Goshen News, Goshen, IN

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July 18, 2013

Recent incident reinforces safety plan at the fair

GOSHEN — Could it happen here?

That’s the question local emergency officials ask themselves often about violent events occurring nationwide, and then they train to prevent and respond to such situations.

On the eve of the opening of the Elkhart County 4-H Fair, a massive event that draws upwards of 300,000 people during its run, safety at the fairgrounds is a top concern.

 “People need to know how well they (emergency personnel) work together in the county...” said Elkhart County Undersheriff Sean Holmes. “They are always working to keep the place safe.”

Holmes and Phil Wogoman, a fair board member who oversees security and safety at the fair, are aware of last week’s arrests at the LaPorte County fair. In that incident three teenage boys were arrested after police found a “sparkler bomb” in a backpack one of them was carrying. According to LaPorte County Prosecutor Bob Szilagyi, the teens wanted to set off the device near a carnival ride to startle onlookers. Instead, someone reportedly overheard them talking about the plot and called 911. Police responded quickly and made the arrests.

Wogoman and Holmes said they can’t reveal specific security operations at the Elkhart County fairgrounds. But Holmes said the preparations and law enforcement presence are always significant.

“We have a huge event and security of the people is the first thing I’m concerned about,” Wogoman said. “I think we are doing everything possible. We have great assets from the sheriff’s department and all our own security there. But you never know when you will have a weirdo wanting to do something.”

One of those assets at the fairgrounds will be the county’s emergency command vehicle. Holmes said 911 dispatchers from across the region volunteer to man it during the nine days of the fair. The vehicle contains communication equipment that allows dispatchers to talk to police, fire and ambulance personnel on the fairgrounds as well as the private security personnel at the fairgrounds.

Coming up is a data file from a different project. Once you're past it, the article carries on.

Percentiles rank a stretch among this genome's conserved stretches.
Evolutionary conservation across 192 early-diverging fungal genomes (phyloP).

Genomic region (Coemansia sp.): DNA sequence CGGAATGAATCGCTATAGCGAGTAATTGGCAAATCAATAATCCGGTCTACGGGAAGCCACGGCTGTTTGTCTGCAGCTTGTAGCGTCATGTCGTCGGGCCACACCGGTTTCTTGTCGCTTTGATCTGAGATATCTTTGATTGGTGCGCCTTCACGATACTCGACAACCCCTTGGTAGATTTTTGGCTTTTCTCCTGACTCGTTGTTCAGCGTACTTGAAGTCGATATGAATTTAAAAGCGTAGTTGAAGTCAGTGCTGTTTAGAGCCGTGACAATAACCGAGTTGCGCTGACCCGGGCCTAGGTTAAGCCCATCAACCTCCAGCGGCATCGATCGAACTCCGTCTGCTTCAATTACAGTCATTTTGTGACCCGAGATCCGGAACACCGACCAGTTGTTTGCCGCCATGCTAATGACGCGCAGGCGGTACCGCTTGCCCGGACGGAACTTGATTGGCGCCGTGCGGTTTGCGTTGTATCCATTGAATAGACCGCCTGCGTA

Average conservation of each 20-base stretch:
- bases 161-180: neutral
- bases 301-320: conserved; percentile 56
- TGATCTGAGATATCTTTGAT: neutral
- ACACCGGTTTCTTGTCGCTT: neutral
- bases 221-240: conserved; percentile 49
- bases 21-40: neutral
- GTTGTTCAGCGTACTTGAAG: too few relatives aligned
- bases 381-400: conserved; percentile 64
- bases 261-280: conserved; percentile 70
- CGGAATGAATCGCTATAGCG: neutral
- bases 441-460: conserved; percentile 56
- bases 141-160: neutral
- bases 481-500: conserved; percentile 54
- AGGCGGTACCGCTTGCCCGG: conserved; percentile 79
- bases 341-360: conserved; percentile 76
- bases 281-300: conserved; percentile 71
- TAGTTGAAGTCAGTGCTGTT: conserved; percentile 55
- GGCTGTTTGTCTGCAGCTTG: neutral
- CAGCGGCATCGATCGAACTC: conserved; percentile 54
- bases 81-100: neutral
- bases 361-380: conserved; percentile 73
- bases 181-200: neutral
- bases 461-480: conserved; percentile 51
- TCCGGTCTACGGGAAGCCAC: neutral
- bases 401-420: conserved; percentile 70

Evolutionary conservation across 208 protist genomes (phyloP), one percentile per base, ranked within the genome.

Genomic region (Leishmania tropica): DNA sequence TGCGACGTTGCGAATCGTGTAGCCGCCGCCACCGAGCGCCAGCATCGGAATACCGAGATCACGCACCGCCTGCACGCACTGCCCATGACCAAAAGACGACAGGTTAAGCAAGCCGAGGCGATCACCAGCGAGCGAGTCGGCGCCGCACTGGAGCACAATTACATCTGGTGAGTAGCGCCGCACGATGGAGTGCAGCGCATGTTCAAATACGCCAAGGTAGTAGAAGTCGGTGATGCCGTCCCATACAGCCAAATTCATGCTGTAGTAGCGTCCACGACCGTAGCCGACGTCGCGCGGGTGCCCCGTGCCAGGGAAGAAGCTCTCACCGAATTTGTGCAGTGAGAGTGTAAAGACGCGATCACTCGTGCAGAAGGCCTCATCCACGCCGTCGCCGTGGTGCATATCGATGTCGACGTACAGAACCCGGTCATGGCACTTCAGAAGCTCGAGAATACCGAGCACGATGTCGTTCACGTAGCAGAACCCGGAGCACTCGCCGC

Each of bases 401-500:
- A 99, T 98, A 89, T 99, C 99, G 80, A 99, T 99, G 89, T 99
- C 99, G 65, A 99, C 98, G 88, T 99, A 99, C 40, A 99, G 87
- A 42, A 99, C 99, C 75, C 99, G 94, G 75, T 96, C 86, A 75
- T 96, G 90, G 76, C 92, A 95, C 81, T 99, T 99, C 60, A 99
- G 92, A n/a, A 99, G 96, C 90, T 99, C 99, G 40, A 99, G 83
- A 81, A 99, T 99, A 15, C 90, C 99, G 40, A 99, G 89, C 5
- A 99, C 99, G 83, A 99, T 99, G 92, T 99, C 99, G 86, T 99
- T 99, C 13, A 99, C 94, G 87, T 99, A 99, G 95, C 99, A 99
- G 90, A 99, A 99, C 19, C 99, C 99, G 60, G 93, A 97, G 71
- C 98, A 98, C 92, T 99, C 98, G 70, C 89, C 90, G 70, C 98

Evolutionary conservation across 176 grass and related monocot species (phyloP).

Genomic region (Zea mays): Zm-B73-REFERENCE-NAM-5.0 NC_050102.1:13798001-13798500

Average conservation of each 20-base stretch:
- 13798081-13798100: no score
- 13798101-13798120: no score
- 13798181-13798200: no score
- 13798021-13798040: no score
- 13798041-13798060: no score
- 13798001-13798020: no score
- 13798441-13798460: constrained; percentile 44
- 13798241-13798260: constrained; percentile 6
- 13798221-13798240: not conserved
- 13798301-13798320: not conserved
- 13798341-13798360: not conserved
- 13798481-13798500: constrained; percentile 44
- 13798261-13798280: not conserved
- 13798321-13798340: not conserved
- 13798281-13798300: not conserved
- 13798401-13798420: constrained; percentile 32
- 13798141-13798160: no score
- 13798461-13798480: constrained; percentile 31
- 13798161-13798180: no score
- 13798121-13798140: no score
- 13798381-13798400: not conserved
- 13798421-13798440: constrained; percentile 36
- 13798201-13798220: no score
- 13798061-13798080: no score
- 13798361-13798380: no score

In addition, Holmes said most county law enforcement agencies, plus the State Police, send officers daily to the fair.

On a mission

“Our officers are not just out there wandering around,” Holmes said.

Officers are assigned specific security tasks in designated areas of the fairgrounds. While officers may appear to be mingling with the crowd, they are constantly looking for specific threatening situations, according to Holmes.

“We take a lot of time to train our guys and brief them before they go out there because it is such a large event,” he said. Two such briefings have already been held.

The LaPorte teens are accused of hiding their home-made device in a backpack. Backpacks will still be allowed at the Elkhart County 4-H Fair.

“We are not going to get to the point of checking backpacks. But our gatekeepers keep an eye out for strange things,” Wogoman said.

Holmes said there are few people who use backpacks at the fair, so they are easy to spot. Most of the users are mothers with toddlers who need to carry extra child-care items, according to Holmes.

Since the terrorist attacks of Sept. 11, 2001, police and fire departments have undergone extensive training on coordinating their efforts at preventing and responding to threats, according to Holmes. That training has resulted in emergency response plans being in place locally.

“If there is something we have to do, we already know who is taking over command,” he said.

As far as the LaPorte fair’s incident having an impact on the Elkhart County fair, Holmes said, “All it does is reaffirm what we are planning anyway.”

After the ceremonial ribbon cutting Friday morning, security will be in place and ready for the tens of thousands of people who will stroll the fairgrounds during the first weekend’s events. And that public response is something Wogoman, who is in his 25th year of serving on the fair board, is looking forward to.

“It’s still pretty much the same old thing,” Wogoman said. “It is a fun time. I love being out there and seeing all the people. There are friends I don’t see until they show up at the fair every year... It’s a good time.”

 

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